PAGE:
Three Old-Fashioned Classes I Wish Would Return To High School
We need these skills more than ever, so why aren’t schools teaching them?
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On Saturday, I ordered a new couch. The salesman had to enter the specifications for the couch into his computer. He seemed like a knowledgeable enough fellow--probably early 50s and knew a lot about furniture. But, he used two fingers to type all the information into his computer.
That made me start thinking back to my days in high school and thinking in the present about what classes my children take and I realized that there are three classes that everyone should take, but many schools don't even offer. Educators, we HR types would be thrilled if people came to work with these skills--even though some don't seem work-related.
Back in the dark ages, when I was in high school, I took type classes. We learned to type on actual typewriters (although they did have built-in correction tape to fix mistakes, but only small ones). We learned how to place our fingers on the correct keys (sometimes we typed with our hands covered), and to properly format business letters.
And by we, I mean the people who chose to take type. It certainly wasn't a required course and most people didn't take it. Personal computers were just starting to be a thing, and secretaries who did your typing were still common. So, it wasn't really a necessary skill. The aforementioned salesman, who is a bit older than I am, probably didn't think he'd need to learn to type, clearly either didn't take a class in it or didn't pass it.
Today, we don't really call it typing, but keyboarding, but it's the same concept. Fingers in the right position, and hitting the keys correctly. Any office job and a bunch of non-office jobs require you to type now. Almost no one has a secretary to type things up for them--you do your typing yourself.
Sure, with most things being done by email and other electronic communication, proper business letter formatting isn't quite so important, but understanding how to write a formal message sure would be great.
I often say that type was the class that helped me the most in life, and it probably was. Being able to type quickly and accurately (most of the time--I still make typos), made everything from college to my career today easier. Better keyboarding skills would have helped the furniture salesman as well. Faster typing means the ability to get back on the floor and sell.
Because these are things that cause employees stress. If your employees don't know how to make and stick to a budget, it doesn't matter how much money they make, they'll be stressed.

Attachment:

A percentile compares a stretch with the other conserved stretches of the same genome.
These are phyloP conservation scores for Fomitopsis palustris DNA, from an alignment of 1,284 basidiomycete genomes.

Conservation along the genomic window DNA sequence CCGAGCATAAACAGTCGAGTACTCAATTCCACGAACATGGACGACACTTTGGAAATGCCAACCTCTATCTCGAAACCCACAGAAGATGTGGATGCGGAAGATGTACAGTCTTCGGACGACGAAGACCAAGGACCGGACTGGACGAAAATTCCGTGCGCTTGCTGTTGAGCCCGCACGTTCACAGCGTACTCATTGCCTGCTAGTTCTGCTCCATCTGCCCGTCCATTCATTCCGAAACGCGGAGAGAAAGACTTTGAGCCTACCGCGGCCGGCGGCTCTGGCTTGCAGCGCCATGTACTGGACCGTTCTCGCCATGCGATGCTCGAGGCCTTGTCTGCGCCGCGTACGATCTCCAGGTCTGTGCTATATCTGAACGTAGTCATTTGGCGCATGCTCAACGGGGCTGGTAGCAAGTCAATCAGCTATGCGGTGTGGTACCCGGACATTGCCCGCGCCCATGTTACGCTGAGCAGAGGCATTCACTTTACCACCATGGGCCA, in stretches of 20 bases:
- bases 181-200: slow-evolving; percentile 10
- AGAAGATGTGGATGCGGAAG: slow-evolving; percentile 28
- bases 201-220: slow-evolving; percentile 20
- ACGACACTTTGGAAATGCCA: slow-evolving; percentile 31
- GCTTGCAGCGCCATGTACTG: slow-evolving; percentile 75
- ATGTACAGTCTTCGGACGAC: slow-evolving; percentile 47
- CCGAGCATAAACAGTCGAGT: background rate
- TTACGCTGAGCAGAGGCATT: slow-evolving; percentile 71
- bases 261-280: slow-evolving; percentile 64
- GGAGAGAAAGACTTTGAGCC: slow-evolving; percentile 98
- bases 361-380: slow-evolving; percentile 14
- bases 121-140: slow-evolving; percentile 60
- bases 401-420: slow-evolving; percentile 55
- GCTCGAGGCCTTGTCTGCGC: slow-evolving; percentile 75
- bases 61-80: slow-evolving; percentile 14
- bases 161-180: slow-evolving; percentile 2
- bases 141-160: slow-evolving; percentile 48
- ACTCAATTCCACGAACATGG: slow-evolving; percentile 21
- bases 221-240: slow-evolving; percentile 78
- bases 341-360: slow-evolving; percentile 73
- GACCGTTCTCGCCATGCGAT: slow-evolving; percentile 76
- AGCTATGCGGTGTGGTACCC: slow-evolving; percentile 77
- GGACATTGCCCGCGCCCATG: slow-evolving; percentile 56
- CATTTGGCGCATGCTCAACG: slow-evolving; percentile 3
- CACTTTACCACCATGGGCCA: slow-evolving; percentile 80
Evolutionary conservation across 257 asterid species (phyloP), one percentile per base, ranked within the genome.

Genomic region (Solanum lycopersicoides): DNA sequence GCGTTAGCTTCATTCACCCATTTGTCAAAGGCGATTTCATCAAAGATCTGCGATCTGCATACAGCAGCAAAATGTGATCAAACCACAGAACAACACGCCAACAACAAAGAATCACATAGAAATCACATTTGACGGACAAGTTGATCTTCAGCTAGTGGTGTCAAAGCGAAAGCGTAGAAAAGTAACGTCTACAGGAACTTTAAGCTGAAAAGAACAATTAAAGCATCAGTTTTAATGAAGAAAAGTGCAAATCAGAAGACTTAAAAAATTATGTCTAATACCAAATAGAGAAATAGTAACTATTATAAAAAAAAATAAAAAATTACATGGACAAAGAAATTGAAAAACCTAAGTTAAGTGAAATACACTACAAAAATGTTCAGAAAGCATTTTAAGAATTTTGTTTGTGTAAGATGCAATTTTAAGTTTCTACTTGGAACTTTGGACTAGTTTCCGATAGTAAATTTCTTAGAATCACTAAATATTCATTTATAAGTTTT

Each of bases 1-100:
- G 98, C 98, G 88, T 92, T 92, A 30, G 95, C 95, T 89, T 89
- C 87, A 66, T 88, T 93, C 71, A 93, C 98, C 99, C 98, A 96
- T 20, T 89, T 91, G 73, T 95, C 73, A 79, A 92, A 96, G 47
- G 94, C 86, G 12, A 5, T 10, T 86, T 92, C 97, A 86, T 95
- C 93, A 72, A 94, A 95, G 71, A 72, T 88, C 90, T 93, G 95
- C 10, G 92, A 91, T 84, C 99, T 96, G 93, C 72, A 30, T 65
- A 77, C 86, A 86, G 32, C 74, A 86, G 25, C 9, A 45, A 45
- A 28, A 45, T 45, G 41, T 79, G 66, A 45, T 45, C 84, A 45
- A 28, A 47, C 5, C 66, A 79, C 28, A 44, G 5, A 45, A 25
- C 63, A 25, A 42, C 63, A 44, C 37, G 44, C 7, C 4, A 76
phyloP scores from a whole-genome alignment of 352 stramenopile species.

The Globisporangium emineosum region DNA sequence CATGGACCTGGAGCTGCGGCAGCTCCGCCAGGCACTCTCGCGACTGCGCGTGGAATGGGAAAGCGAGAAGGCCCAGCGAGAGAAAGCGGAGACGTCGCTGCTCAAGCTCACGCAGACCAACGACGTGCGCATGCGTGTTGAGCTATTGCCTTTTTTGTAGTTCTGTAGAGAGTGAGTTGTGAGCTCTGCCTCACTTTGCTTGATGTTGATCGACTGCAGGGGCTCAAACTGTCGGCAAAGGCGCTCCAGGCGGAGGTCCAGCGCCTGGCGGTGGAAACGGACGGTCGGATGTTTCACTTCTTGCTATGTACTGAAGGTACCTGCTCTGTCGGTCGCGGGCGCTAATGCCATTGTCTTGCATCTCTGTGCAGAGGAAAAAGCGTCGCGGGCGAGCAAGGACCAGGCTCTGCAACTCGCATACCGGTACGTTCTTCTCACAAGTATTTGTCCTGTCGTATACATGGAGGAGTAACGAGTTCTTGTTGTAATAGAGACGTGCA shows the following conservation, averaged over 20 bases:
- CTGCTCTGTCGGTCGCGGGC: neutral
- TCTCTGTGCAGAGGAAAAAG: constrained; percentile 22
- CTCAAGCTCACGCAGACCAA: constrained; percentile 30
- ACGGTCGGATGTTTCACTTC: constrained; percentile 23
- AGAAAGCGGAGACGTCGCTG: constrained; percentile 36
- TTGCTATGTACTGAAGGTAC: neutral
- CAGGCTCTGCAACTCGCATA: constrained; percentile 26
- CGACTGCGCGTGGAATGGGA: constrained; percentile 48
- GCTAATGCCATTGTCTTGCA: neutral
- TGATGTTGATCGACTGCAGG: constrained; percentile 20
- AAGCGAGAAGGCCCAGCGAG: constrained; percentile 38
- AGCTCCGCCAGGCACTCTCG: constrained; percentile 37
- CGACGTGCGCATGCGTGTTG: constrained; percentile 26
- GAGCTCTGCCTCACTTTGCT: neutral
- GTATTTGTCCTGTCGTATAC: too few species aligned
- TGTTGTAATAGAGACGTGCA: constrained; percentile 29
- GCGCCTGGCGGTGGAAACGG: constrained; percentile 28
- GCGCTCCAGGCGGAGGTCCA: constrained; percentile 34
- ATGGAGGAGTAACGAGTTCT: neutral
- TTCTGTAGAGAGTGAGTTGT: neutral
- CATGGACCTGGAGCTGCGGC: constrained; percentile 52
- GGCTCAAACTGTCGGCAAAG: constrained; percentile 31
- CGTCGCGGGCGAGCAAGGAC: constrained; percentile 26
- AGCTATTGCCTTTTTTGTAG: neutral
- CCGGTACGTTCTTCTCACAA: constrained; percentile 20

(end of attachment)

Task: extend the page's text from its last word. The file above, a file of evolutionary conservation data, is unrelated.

Work-life balance is much easier when you have standard life adulting skills. It takes only a few minutes to hem a pair of pants. It takes more time to find a tailor, take the pants in, and then come back in and pick them up. Not to mention the cost (see that part about managing finances).
And lots of companies are making money cutting up vegetables and putting together meal plans for us (confession: I use these from time to time). Not to mention the amount of money spent on restaurants and prepared food.
There's nothing wrong with hiring people to do any of this stuff, but they should be considered basic skills that we all have.
I fully admit to being the opposite of handy. I never took any sort of shop class. I never prepared for any job that required any sort of physical skill. Even back when I was in high school, the push was for all to prepare for college.
The reality is, though, by neglecting to teach these things, we're not preparing people for really great careers. There's a huge shortage of skilled labor and our current solution is to push everyone towards a university-based career. There's a huge disconnect because of our cultural belief that jobs where you shower before work, are good jobs and jobs where you shower when you get home, are bad jobs.
This is not true. But by removing all vocational training from schools and pushing everyone to towards a four-year degree, we're not really preparing all for meaningful careers. We're creating our own skilled labor shortage.
So, by adding these three classes and encouraging people to take them, we could increase productivity, lower stress, and help fill the skilled labor shortage. What HR person wouldn't love that?